At the Telegraph, Con Coughlin lays out what’s wrong with Britain’s effort to fight Islamic terrorism to-date, saying:
No one can claim that we in Britain don’t understand the nature of the threat we face. In recent months, there has been a succession of reports highlighting the increasingly pernicious influence British Islamists are having on the Nato-led campaign to bring stability to Afghanistan.
After senior officers confirmed last year that British Muslims were fighting with the Taliban in southern Afghanistan, it was revealed that RAF Nimrod surveillance planes monitoring Taliban radio stations were surprised to hear insurgents speaking in strong Yorkshire or Midlands accents.
Surprised is probably the wrong word to use in that sentence given the murderous 7/7 bombing British Muslims carried out in London nearly 4 years ago. Dismayed might be closer, for it reveals the true nature of Britain’s – and all of Europe’s – Muslim problem: It is at once internal and foreign.
Britain, Coughlin goes on to say, has been soft on Islamic extremists in a vain attempt to smooth the ruffled feathers of Muslims at home, some of whom have provided materials used in roadside bombs in Afghanistan, harassed British soldiers returning from the war theater, and rioted in the streets of London, among other misdeeds. The government’s response has been weak at best, as demonstrated in the case of Binyam Mohamed, about which Coughlin wrote:
When the former Guantánamo detainee Binyam Mohamed claimed that British intelligence officials were complicit in his torture, the main focus of the controversy was the alleged collusion of ministers, rather than precisely what Mr Mohamed was doing in Afghanistan.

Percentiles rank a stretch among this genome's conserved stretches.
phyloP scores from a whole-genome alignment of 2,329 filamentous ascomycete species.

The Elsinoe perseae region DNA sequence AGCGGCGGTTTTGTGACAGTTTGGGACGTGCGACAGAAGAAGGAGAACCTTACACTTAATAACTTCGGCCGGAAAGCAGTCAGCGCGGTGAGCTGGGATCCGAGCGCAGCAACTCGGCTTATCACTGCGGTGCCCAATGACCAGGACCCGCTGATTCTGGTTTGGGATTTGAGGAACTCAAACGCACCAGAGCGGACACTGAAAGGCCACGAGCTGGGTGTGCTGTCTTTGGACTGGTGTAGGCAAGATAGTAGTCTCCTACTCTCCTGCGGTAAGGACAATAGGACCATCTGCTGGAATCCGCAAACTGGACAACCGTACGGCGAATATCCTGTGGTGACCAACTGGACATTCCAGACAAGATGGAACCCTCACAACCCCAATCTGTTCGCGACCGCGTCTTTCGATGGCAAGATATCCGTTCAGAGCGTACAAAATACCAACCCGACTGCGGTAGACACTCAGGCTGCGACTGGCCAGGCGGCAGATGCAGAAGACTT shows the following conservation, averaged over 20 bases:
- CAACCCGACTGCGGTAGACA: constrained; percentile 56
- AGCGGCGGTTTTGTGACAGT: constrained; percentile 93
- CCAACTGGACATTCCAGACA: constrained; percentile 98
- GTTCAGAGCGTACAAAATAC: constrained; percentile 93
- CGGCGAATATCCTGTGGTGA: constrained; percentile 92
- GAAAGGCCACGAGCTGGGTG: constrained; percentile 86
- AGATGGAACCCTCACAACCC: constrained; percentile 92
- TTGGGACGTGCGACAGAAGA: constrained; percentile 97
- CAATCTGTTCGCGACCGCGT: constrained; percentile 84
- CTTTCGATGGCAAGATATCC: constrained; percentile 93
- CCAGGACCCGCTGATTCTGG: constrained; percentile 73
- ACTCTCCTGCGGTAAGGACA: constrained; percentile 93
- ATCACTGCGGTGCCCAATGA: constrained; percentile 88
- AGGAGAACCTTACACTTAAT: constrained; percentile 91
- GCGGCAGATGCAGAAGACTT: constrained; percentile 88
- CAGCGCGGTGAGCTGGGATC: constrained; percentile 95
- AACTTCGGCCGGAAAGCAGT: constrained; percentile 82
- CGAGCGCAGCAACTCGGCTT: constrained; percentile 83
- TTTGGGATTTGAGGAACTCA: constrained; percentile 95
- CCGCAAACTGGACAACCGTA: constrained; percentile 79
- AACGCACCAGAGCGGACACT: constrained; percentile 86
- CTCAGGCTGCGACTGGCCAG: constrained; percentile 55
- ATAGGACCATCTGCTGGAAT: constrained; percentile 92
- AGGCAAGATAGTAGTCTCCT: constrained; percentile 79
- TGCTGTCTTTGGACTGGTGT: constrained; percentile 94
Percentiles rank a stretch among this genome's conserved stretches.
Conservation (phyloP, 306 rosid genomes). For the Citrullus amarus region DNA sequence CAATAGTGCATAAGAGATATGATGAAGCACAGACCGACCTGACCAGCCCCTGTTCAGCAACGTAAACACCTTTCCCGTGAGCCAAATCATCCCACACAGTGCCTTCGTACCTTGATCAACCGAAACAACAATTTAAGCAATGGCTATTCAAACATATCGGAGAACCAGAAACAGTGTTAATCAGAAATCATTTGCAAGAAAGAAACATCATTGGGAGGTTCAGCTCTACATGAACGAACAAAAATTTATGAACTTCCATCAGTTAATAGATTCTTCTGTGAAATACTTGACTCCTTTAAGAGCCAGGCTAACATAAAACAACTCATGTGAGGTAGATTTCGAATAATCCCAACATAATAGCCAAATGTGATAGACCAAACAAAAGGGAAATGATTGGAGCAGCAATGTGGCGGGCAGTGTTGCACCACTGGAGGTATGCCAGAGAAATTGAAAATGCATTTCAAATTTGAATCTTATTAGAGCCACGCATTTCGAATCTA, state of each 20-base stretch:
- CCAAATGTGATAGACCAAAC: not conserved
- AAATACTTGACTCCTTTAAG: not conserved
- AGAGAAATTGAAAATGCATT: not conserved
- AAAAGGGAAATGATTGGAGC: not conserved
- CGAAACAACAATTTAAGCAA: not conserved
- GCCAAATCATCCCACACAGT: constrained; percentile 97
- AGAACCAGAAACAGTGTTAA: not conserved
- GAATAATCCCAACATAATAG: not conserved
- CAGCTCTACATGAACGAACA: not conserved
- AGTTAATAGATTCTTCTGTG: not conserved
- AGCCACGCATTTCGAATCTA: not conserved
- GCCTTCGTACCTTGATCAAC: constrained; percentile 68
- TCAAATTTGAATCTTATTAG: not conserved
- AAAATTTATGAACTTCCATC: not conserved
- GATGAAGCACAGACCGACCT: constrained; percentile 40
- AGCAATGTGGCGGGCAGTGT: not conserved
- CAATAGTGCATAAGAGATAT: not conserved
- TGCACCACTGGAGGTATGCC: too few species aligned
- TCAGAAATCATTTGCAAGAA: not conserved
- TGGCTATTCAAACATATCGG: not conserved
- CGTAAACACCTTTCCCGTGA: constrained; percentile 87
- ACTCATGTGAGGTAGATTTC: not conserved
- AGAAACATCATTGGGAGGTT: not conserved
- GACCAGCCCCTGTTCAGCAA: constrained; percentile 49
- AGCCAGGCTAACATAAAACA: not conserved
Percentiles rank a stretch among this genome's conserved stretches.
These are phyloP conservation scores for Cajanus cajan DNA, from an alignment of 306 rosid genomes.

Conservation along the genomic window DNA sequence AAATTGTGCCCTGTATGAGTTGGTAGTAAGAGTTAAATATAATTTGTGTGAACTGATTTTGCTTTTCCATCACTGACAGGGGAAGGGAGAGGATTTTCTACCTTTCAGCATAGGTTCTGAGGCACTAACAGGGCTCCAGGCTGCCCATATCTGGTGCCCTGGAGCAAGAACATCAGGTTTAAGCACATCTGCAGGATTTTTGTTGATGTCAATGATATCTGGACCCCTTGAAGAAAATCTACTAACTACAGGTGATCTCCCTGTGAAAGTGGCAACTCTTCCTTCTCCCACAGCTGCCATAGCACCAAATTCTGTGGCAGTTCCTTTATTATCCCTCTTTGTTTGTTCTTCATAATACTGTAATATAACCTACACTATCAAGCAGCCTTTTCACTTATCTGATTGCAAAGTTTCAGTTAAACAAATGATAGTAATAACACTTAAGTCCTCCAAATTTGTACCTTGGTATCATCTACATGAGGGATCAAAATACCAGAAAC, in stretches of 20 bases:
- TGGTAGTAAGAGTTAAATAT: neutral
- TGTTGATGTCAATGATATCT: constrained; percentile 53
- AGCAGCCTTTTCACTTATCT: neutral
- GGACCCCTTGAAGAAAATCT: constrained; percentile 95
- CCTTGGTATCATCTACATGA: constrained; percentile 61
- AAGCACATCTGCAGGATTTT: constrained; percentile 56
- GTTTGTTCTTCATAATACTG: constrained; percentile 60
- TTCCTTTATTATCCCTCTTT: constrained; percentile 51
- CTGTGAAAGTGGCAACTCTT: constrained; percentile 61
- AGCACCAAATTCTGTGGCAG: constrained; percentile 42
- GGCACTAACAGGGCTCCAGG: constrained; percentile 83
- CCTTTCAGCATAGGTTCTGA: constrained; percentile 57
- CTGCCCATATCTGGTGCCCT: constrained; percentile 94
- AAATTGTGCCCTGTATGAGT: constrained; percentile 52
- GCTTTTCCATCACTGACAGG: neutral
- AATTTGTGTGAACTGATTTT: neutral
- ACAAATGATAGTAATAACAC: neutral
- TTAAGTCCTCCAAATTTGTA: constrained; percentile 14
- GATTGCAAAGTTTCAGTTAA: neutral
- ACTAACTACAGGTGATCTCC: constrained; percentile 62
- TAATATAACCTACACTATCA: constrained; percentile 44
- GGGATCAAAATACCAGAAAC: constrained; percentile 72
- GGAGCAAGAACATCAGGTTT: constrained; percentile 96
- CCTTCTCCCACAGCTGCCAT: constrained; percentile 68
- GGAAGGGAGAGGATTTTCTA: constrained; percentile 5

Indeed, that is the pertinent question, yet it did not seem to get asked, possibly for fear of offending Muslim activists in Britain itself. There are two legitimate reasons for westerners to be in Afghanistan at this moment: military and journalism. Mohamed was and is neither. So why was he there? Three guesses and we don’t need the last two, do we?
Ultimately, these fears must be overcome and faced if the country is to carry on as Great Britain. The only other available option leads inevitably toward what Melanie Philips might call the Londinistanization of the country that was the leading force in western civilization.
The worldwide campaign against Islamist-inspired militancy is highly complex. But if the West to wants to prevent further terror attacks, we must first distinguish between those who are on our side, and those who are not.
As uncomfortable as it makes some of us, the fact is that there are sides to be chosen and judgments to be made. It’s imperative that this fundamental fact be acknowledged at all levels of all nations, not specifically as a call to war but rather as the overt realization that this is the way things are.